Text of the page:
The midwestern decadence of “Indiscriminate Sincerity” | Art Review | Chicago Reader

The midwestern decadence of “Indiscriminate Sincerity” 

Patrick Wilkins’s exhibit celebrates humanity’s simplest pleasures with a perverse twist.

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You could call Patrick Wilkins’s solo exhibition at Extase a sausage party—but his punny ceramic wieners are just a taste of this show’s irreverent joy. “Indiscriminate Sincerity” includes 16 hot dog sculptures divided into two sets of eight that flank both sides of a converted closet in the Humboldt Park apartment gallery. Each is painted brick red (save for two that are unpredictably gold) and features a unique face with an exaggerated expression: one threatening the viewer with kisses from elastic lips, for example; another with eyes bulging like a cartoon wolf and an open mouth revealing two tiny rows of teeth. It’s work that reminds us of what sustains while playing with taboos.

After all, “sausages” are food—but they’re also dicks. Both speak to needs that ensure human survival (physical sustenance and reproduction), but they’re also the stuff of desire and somatic pleasure. Devil’s food cake is “sinfully delicious,” right? Whether it’s God-given or bought on Amazon, I don’t need to tell you what a good dick does. But buying sausages—the edible ones or the toys—is impersonal; they come from a factory hermetically sealed in branded packaging. Wilkins’s wieners are one-of-a-kind, and the grooves of their surfaces remind us they started in someone’s hands. They’re intimate and fun like a good meal or a great one-night stand—little one-offs that celebrate humanity’s simplest pleasures.

Like the rest of Wilkins’s work, they’re also absurd. In addition to the hot dogs, “Indiscriminate Sincerity” presents four large paintings and six small mixed-media works, all resplendent with faces that reach comical heights through their features and expressions. The wiener silhouette echoes in noses and tongues. Take Projection, which shows a naked ass wearing a black version of the mask Alex sports in A Clockwork Orange—you know, that clown disguise that definitely has a penis nose. From the floor, a bald red head emerges. It’s staring at the butt, mouth agape, tongue dangling, and eyes popping from behind a similar black mask. What is this head so excited about? A naked behind? Maybe the hole hidden by the mask? Or are they recognizing themselves in the butt through the mask? Is their excitement sexual? Perhaps they’ve been looking for such a specific validation, they’re going overboard expressing enthusiasm about encountering a hint of sameness. Wow, talk about a rear window!

click to enlarge COURTESY EXTASE/PATRICK WILKINS
  • courtesy Extase/Patrick Wilkins

If art is a journey into the creator’s psyche, Wilkins’s work proves a tour of midwestern decadence—the kind only a man who’s raised in the cornfields of Indiana and worked the meat counter of Whole Foods could provide. In broader public imagination, this region is treated as something between homogenous and bereft, especially the smaller the city gets. The American Midwest explains: “Midwesterners were distinguished by their lack of distinguishing characteristics. Anything but flamboyant, they supposedly had no discernible accent or clothing or customs. Their culture, like their history and their landscape, was linear and straightforward . . . Midwesterners by definition were not introspective, at least not publicly. They were nice people who produced without being conspicuous . . .” Naturally, the cliché that a midwesterner has to go elsewhere to be creative—say, Hollywood or New York—is partially rooted in this.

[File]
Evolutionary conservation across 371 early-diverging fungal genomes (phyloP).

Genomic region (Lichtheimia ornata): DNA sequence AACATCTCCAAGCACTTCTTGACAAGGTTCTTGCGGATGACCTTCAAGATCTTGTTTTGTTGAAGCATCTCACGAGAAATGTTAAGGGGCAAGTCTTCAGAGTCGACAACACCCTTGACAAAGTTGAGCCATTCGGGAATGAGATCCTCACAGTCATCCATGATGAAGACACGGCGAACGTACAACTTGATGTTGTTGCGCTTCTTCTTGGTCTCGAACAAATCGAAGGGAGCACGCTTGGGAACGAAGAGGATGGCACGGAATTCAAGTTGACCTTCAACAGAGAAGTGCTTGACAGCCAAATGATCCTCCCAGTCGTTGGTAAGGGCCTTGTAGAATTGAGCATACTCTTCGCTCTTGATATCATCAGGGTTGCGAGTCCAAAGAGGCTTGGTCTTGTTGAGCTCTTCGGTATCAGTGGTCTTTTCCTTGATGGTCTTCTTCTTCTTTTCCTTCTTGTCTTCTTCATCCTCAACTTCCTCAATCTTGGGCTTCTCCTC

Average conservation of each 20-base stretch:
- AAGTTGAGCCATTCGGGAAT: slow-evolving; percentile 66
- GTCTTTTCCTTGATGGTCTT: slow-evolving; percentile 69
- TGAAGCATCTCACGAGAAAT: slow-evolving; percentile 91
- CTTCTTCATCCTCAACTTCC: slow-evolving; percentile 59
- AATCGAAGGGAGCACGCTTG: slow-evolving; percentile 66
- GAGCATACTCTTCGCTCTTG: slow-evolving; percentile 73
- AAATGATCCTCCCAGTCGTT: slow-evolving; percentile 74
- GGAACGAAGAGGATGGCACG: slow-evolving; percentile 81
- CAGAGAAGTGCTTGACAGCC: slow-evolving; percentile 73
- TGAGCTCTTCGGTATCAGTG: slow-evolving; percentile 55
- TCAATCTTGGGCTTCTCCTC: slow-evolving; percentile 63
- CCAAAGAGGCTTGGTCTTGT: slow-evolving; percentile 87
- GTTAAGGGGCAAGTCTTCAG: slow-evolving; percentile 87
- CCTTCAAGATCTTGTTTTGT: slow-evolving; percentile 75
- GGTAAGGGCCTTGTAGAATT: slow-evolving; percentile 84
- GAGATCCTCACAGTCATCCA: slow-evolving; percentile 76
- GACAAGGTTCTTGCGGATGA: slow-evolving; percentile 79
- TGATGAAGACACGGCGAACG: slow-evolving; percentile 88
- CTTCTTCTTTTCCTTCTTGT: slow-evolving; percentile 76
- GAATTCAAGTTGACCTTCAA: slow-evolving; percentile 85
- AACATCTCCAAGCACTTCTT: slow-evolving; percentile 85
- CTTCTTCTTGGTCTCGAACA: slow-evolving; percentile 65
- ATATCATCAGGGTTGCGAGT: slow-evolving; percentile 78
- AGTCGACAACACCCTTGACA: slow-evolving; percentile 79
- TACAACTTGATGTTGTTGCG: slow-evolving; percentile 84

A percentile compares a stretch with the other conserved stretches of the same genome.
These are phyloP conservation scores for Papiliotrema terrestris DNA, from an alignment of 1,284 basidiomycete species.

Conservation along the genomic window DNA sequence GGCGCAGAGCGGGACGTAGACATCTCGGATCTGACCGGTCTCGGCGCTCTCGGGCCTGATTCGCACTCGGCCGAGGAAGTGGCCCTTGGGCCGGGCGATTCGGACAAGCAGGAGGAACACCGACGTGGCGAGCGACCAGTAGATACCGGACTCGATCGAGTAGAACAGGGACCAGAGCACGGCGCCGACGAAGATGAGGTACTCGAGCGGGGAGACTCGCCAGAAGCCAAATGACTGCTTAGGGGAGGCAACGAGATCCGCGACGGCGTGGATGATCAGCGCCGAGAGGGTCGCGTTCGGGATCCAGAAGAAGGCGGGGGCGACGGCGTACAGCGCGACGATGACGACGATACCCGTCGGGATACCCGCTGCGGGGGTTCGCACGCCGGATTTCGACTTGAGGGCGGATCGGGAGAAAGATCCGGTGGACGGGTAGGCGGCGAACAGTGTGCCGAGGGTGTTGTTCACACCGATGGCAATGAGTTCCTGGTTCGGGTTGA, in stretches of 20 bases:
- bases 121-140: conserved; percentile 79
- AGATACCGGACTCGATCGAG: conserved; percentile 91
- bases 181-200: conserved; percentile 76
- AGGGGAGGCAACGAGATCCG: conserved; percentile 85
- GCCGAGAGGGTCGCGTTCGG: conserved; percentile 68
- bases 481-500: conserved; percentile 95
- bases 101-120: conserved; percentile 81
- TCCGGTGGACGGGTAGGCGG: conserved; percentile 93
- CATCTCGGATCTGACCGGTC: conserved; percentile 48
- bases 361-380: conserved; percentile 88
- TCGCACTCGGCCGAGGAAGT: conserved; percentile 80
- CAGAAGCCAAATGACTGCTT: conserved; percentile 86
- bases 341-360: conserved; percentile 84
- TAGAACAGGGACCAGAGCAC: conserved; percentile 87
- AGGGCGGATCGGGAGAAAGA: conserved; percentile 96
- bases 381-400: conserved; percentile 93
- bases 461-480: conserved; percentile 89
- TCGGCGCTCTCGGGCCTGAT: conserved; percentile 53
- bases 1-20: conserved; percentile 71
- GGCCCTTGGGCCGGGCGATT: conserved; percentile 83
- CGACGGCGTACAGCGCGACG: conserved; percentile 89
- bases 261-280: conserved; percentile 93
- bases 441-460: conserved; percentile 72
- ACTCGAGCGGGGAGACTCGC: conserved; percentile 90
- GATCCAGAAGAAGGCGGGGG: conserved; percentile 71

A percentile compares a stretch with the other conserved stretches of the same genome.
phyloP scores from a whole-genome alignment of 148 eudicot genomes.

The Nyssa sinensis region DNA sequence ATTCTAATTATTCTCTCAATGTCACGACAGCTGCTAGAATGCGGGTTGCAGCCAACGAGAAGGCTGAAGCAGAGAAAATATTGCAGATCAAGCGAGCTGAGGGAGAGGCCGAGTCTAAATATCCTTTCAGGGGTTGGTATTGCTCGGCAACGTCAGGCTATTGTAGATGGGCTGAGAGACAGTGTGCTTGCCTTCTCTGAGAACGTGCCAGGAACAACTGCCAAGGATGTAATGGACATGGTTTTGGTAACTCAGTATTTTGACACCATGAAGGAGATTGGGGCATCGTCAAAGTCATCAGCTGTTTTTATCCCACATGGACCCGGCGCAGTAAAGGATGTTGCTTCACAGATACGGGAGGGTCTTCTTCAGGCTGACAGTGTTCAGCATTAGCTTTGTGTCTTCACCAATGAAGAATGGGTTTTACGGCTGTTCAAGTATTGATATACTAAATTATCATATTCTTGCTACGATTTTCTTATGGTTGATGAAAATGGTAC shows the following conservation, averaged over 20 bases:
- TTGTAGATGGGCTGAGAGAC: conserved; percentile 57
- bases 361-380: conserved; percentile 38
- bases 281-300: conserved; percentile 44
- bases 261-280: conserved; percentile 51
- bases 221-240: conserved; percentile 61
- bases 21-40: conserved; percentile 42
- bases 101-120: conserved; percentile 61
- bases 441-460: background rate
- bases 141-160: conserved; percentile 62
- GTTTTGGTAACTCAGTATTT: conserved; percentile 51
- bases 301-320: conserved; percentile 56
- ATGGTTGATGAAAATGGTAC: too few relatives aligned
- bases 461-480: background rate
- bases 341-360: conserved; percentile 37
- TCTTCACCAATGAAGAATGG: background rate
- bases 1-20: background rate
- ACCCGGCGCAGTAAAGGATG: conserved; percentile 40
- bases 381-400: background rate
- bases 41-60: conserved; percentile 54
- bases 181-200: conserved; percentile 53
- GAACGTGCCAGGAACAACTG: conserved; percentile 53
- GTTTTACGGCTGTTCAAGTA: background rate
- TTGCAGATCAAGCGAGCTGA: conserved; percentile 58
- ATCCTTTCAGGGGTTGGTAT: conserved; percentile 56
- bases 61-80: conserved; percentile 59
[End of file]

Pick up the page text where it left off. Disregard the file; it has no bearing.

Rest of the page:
Wilkins came to Chicago from Elkhart, Indiana, in 2015 to pursue his MFA at the School of the Art Institute. His work is saturated with the midwestern warmth of welcoming a neighbor with a pyrex pan of hot dish. Simultaneously, it challenges that sense of repressive austerity the region is known for. His colors are bold—a palette straight from Sesame Street—and he enjoys a liberal use of patterns: checkers, stripes, grids. While some of his paintings feel more overtly naughty—for instance, Comfort, which shows a flat-chested figure haloed by flower petals tweaking its own nipple—even the most neutral pieces, like the paint lids nailed to boards and outfitted with dramatic faces, ooze something cheeky. Why is that?

Maybe because he gets at something human in a fun but aggressive way. For most of “Indiscriminate Sincerity,” there’s nothing overtly sexual, and yet something about the way Wilkins turns the volume up on emotion in the faces he renders reads pleasantly perverse. Like we were not meant to find so much ecstasy in being happy, amused, or afraid. That we were not supposed to reveal so much about how our bodies experience living in communion with one another, from feeding each other to fucking. Can you still be a nice midwesterner if you produce conspicuously? “Indiscriminate Sincerity” insists, yes.   v

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